Travel enhances our worldview, broadens our mind, sharpens our perspective and, of course, provides many social, visual, auditory and gastronomic pleasures along the way. But opportunity also exists to travel with a direct commitment to positive change, even, of course, to work in foreign communities, for a weekend, a month or a year. To do so, we must choose among many competing alternatives, and the wide range of options and amenities that they offer.
This initiative has been designed with a two-fold goal: the first is to help travelers understand why this type of travel is so important and so difficult to get right. The second is to help you learn to identify the organizations which not only offer when, where and how of a volunteer trip, but which are in line with these goals. We want to help you build a trip with thoughtful human connections and true positive change at its core.
This is no simple task. Volunteer travelers are essentially working on the front lines of international development. This conjures up images of large scale NGO humanitarian efforts, as opposed to the lighthearted scene of the traveling volunteer working with the children of a remote village. At their heart though, both of these endeavors have the same goal, albeit on different scales, and share the responsibility of ensuring that their projects are effective and sustainable. This is serious work and needs to be approached as such.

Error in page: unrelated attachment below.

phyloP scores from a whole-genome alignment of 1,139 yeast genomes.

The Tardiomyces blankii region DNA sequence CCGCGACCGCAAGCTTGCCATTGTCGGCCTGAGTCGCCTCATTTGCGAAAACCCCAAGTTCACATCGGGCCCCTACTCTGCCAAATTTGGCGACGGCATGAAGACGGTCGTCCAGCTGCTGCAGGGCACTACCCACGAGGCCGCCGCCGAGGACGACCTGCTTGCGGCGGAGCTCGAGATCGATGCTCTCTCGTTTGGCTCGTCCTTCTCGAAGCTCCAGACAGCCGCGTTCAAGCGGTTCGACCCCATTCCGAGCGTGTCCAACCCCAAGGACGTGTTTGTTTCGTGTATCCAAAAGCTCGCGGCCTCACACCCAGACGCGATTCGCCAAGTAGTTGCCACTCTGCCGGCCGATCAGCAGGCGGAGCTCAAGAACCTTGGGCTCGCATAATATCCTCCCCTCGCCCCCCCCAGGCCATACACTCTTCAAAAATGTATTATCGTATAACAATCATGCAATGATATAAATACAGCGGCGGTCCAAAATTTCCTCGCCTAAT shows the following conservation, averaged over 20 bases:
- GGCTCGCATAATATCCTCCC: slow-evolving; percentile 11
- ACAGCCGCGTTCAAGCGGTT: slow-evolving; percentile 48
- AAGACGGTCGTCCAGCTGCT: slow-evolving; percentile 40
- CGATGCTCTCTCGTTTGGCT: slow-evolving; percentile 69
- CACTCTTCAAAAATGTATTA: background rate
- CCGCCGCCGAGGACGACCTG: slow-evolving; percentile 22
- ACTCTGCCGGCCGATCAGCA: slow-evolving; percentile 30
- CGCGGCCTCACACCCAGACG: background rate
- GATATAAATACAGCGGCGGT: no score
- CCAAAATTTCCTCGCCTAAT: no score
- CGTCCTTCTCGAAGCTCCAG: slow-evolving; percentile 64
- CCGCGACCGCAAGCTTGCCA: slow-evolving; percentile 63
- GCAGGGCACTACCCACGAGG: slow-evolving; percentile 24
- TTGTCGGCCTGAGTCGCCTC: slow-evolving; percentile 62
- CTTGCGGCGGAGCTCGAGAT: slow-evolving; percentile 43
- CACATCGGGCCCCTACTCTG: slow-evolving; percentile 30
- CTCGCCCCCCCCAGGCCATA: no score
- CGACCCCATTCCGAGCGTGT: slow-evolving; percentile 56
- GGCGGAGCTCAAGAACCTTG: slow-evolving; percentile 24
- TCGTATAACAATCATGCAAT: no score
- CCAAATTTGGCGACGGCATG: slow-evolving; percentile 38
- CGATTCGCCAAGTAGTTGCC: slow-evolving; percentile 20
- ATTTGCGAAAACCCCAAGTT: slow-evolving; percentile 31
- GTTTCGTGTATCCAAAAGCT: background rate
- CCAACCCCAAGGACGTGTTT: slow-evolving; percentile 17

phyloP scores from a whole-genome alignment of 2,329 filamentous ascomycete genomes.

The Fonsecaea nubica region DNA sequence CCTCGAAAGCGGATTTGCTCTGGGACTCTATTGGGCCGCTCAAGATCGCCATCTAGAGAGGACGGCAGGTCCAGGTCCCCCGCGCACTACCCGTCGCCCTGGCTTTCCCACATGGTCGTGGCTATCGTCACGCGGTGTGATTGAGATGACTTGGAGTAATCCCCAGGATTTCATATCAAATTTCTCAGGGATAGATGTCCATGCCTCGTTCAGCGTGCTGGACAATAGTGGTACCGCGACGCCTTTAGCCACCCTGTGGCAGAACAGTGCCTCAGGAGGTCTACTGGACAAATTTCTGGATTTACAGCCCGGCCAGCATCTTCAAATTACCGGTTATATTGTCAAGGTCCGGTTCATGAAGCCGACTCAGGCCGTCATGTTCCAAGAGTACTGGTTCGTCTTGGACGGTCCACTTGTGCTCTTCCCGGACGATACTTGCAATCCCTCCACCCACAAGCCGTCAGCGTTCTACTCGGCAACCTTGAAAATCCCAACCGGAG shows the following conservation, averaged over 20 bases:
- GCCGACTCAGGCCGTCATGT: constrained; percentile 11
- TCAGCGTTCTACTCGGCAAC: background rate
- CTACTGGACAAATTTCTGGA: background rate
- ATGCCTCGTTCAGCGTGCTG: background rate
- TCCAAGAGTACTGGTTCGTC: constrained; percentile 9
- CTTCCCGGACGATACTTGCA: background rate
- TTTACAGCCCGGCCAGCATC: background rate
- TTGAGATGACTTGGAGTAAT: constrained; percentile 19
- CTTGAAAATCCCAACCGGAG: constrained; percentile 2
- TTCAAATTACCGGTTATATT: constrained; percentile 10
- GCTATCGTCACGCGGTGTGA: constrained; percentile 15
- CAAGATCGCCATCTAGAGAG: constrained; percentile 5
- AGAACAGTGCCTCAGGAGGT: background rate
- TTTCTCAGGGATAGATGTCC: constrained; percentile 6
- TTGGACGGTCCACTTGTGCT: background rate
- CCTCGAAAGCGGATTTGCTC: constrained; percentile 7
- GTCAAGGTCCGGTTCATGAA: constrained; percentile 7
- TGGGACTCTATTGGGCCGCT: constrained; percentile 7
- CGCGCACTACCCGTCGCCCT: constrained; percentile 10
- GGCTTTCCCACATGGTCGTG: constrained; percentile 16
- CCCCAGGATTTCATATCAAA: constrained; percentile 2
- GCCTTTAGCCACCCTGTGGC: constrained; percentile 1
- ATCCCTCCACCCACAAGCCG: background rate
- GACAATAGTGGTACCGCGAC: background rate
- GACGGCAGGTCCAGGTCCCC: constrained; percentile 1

This responsibility, of designing sustainable and beneficial development projects, does not fall to the volunteer, but to the organization sponsoring their trip. What does fall to the volunteer is the responsibility to ensure that their time, money and effort are not wasted, to hold the practices of all travel organizations up for close scrutiny and select a project that meets these standards.
There are many different facets to volunteer projects and development projects in general, and it is no simple task to discover what works and what does not. The goal of The Humanity Initiative here is to illuminate this process and provide a method for travelers to evaluate their volunteer options.
Here are a few tips from THI board member Jacqueline Wigglesworth, taken from her experience both as a volunteer and as staff in various locations across the globe:
- Take half the stuff and double the money. That’s a very handy piece of advice to bear in mind before leaving. You definitely want to travel light and you can get by with surprisingly little and will be grateful of that when you’re carrying your bag around in remote places. If you leave anything important behind or discover that you’d overlooked something, chances are you can get it from a town somewhere near your project site before you get started, and having a little extra money for a treat or any unexpected eventuality is always a good idea.
- Take only photographs; leave only footprints. A huge part of travelling with a conscience and having a positive impact is respecting the local culture and environment, collecting wonderful memories, taking only what you need and leaving the place a little better by your presence. In that way your experience becomes a ‘win win’ situation and deserves the title of ‘travel for positive change.’
- ‘Wherever you go, go with all your heart.” - Confucius. Immerse yourself fully into the experience; live it to the max. Take obvious precautions to stay safe and healthy but go and have the time of your life by throwing yourself into the adventure. The adage “what you give out, you get back” couldn’t be more true. Put in 100% and you’ll reap huge rewards. Doing project work half-heartedly doesn’t serve you or the local community and isn’t half as much fun, so dive in with enthusiasm and you’ll have a magical time.